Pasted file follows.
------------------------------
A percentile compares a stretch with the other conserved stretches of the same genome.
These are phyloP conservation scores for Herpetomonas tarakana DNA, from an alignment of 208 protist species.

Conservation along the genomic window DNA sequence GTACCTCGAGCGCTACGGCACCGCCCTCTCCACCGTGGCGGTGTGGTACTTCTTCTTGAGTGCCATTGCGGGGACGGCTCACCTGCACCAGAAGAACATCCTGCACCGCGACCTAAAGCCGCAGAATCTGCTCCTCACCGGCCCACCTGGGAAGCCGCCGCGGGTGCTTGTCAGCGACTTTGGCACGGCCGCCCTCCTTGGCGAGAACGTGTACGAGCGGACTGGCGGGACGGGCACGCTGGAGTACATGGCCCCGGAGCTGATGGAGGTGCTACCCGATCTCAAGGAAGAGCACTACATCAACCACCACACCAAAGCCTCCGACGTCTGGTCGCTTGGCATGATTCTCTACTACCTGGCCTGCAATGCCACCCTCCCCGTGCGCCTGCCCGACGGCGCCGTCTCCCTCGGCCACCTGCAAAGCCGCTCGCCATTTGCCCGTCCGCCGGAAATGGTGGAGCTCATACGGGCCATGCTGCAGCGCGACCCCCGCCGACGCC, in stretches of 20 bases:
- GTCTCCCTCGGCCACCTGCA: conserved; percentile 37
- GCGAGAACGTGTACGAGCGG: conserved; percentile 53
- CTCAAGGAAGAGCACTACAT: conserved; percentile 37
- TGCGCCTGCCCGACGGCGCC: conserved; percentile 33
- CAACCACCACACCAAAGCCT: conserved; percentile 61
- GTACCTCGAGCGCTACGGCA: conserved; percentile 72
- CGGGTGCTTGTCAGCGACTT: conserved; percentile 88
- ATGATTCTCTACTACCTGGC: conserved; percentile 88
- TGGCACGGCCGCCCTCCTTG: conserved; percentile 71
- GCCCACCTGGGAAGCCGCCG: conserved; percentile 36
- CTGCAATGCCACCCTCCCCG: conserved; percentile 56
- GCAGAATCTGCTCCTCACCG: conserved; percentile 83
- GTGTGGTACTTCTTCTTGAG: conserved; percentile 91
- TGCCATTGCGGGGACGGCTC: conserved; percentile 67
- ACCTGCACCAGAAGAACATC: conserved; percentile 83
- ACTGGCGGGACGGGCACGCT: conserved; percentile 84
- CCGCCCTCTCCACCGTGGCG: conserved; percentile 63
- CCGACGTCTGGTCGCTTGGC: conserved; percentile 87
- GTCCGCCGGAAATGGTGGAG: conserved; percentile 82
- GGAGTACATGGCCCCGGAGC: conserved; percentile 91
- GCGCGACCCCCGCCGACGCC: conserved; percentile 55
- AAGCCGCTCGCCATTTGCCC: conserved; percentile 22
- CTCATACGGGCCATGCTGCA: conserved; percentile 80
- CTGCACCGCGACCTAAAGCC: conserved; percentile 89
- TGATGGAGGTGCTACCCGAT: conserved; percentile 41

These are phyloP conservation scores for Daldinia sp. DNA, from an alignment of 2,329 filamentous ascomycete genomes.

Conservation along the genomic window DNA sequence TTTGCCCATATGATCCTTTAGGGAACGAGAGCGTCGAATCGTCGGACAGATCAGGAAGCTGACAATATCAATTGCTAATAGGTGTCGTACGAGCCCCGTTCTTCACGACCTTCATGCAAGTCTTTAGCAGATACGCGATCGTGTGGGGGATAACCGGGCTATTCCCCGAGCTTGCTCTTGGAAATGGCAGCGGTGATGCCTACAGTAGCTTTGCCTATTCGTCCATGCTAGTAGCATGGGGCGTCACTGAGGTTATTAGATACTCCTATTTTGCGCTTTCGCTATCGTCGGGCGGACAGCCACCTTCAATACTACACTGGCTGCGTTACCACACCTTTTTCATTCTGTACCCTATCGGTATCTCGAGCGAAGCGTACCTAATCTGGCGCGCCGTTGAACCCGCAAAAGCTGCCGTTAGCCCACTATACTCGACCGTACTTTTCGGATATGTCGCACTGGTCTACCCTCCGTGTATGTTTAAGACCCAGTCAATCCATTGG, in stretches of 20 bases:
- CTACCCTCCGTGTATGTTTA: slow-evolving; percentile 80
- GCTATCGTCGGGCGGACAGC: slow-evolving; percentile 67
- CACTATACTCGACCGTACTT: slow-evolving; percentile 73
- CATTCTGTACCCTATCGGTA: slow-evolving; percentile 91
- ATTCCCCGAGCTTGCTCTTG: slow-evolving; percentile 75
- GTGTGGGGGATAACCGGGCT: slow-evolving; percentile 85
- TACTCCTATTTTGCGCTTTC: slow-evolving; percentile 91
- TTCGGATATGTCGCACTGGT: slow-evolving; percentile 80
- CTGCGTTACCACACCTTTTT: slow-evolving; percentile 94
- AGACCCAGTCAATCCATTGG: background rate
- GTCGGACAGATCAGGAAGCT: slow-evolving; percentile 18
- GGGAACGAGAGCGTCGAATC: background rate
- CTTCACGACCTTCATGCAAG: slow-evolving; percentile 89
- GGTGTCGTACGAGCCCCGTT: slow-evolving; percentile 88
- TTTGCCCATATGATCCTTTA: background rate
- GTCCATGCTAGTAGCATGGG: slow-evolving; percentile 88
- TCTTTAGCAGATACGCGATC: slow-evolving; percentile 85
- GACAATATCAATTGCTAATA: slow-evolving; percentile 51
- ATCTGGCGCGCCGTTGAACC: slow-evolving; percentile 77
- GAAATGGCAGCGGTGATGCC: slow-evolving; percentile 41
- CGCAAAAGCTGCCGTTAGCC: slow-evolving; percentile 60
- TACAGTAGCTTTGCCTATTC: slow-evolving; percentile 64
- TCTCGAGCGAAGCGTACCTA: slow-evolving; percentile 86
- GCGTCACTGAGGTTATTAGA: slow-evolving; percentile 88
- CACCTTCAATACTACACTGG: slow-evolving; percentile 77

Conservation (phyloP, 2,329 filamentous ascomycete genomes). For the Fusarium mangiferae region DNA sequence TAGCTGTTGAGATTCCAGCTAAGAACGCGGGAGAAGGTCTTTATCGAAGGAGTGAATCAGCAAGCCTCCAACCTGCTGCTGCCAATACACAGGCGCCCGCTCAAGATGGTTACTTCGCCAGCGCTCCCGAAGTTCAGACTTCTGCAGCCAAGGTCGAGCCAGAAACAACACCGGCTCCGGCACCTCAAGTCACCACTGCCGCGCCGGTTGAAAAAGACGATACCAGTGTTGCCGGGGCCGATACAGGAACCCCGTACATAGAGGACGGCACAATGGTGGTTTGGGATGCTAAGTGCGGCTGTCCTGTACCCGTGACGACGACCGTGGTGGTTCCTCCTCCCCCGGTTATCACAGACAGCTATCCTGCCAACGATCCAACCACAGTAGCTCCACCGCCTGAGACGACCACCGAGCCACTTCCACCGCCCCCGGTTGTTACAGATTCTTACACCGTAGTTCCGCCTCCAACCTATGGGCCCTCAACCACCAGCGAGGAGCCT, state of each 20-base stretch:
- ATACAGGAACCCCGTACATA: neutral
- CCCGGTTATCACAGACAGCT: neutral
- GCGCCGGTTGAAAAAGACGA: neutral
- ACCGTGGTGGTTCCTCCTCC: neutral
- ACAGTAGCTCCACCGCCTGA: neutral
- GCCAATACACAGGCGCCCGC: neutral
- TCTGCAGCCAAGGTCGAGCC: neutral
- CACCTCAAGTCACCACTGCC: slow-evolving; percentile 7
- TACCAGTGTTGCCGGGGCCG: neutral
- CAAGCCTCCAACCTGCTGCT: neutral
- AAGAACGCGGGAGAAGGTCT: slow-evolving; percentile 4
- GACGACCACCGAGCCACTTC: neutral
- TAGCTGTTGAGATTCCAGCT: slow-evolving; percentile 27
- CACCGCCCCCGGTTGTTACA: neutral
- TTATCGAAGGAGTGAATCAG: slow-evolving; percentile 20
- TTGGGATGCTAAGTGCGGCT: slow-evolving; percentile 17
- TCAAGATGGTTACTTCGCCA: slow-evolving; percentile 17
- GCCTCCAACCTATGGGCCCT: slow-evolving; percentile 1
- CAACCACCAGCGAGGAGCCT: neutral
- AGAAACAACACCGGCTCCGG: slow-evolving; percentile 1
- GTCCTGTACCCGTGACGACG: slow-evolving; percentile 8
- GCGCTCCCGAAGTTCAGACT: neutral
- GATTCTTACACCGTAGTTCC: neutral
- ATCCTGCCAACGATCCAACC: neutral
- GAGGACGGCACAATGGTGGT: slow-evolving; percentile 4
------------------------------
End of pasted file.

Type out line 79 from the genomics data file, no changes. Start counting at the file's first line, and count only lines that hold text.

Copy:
- GATTCTTACACCGTAGTTCC: neutral